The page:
As our knowledge about SARS-CoV-2, the virus that causes COVID-19, has continued to evolve, the important role that physical activity plays in combating the disease has become increasingly clear. Scientific research now suggests that regular exercise can significantly reduce the risk of having a severe case of COVID-19 if you’re infected with the virus.
A landmark study published in the British Journal of Sports Medicine showed a strong link between physical inactivity and severe COVID-19 in 48,000 adults. People with COVID-19 who exercised less than 10 minutes per week were more likely to be hospitalized, admitted to the ICU and die compared to those who exercised 150 minutes per week. Not including older age or having had an organ transplant, which put people at high risk for developing severe COVID-19, not being active was the strongest risk factor, the study showed. This was a greater risk than smoking or having high blood pressure, obesity, heart disease, diabetes or cancer.
Aside from getting vaccinated and continuing to wash your hands, wear a mask and keep your distance when appropriate, exercising regularly may be the single most important thing you can do to reduce your risk of becoming very sick if you catch the virus. Experts are calling for the U.S. Centers for Disease Control and Prevention to name physical inactivity as a risk factor and for public health officials to promote physical activity as a prevention strategy for severe COVID-19. Because it may take a long time to vaccinate everyone who wants the COVID-19 vaccine, it’s important to spread the message about exercising to keep our communities safe and healthy.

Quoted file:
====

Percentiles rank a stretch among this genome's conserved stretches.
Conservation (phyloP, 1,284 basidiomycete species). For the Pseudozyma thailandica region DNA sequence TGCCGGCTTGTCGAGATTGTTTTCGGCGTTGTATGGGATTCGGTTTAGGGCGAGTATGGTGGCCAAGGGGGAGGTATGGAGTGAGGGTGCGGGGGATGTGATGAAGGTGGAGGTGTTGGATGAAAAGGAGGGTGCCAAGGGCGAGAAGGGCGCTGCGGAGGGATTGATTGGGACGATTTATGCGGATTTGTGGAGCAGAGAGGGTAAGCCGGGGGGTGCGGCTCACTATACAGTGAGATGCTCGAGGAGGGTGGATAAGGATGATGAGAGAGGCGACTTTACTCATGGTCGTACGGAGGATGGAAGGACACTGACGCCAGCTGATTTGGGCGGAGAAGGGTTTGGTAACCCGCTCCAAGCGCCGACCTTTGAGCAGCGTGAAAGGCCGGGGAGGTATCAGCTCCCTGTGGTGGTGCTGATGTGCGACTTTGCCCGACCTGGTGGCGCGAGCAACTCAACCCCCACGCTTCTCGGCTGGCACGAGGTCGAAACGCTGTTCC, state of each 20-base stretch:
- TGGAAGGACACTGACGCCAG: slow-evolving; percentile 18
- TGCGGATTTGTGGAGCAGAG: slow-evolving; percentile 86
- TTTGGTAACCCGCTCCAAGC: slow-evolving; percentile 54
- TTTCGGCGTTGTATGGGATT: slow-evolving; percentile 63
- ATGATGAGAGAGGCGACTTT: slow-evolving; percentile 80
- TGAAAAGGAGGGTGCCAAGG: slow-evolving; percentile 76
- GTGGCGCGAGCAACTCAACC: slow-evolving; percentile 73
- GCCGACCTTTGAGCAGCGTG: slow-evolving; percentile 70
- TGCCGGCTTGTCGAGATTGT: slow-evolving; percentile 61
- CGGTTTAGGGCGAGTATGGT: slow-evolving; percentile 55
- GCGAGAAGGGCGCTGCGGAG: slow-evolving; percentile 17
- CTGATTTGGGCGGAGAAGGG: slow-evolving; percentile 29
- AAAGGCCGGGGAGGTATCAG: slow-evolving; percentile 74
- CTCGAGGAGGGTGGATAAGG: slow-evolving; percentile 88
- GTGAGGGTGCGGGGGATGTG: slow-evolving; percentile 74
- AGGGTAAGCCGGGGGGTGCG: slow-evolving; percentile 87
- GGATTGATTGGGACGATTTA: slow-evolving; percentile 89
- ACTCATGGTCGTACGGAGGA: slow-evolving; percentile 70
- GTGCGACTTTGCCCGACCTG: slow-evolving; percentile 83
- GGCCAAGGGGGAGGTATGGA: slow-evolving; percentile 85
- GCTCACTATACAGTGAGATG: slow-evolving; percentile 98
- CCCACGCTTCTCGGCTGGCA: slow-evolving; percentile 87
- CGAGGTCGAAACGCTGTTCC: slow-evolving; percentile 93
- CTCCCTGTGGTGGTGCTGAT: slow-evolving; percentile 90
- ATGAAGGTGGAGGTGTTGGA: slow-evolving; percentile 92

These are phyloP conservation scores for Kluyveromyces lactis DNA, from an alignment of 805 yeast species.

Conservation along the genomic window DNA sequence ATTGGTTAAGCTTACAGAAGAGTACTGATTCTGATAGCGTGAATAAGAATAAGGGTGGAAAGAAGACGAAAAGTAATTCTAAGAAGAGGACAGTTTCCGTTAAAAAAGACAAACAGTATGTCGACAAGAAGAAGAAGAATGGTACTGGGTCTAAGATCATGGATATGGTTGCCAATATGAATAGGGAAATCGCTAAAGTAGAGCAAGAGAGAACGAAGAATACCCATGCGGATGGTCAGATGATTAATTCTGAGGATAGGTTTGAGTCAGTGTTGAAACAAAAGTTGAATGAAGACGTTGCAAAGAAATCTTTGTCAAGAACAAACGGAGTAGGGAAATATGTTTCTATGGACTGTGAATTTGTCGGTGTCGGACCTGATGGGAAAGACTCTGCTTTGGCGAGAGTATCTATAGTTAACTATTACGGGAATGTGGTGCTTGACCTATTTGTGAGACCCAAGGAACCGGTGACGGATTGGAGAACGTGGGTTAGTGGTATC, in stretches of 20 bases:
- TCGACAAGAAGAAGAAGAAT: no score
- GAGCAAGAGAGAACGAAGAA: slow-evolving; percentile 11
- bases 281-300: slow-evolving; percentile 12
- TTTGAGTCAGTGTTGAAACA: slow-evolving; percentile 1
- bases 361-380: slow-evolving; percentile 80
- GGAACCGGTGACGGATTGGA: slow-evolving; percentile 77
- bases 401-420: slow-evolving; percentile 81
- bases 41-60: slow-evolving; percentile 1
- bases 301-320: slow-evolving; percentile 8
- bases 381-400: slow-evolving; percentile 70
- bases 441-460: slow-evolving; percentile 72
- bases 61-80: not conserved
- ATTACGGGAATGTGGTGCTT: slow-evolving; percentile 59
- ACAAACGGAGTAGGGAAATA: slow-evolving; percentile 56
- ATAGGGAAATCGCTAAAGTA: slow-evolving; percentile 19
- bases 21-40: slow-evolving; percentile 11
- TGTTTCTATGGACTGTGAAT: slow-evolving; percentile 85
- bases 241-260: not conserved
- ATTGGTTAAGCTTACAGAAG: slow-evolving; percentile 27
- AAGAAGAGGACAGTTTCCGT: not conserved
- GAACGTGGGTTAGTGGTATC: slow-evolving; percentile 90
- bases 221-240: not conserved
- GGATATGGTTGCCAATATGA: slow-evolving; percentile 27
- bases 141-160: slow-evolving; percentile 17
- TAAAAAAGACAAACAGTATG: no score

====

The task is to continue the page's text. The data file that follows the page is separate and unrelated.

In a previous blog post about the importance of exercising during the pandemic, we explained that adults should participate in at least 150 minutes of moderate-to-vigorous physical activity each week and limit time spent sitting. While it may seem like a lot, this translates to only about 20 minutes each day. The benefits of physical activity are not all or nothing, and any amount of activity, any type of physical movement, counts.
Now, with more research showing that physical activity can reduce the severity of COVID-19 and increase survival rate, it’s more important than ever to promote being physically active during the pandemic.
Isaac Wedig, MS, is a certified strength and conditioning specialist (CSCS) and PhD student studying kinesiology and integrative physiology at Michigan Technological University. He has over five years of personal training experience, and his research interests are muscular adaptations to exercise training.
Steven Elmer, PhD, is an associate professor in the Department of Kinesiology and Integrative Physiology at Michigan Technological University. His research uses exercise training to restore musculoskeletal function after injury, maintain health across the lifespan and enhance athletic performance.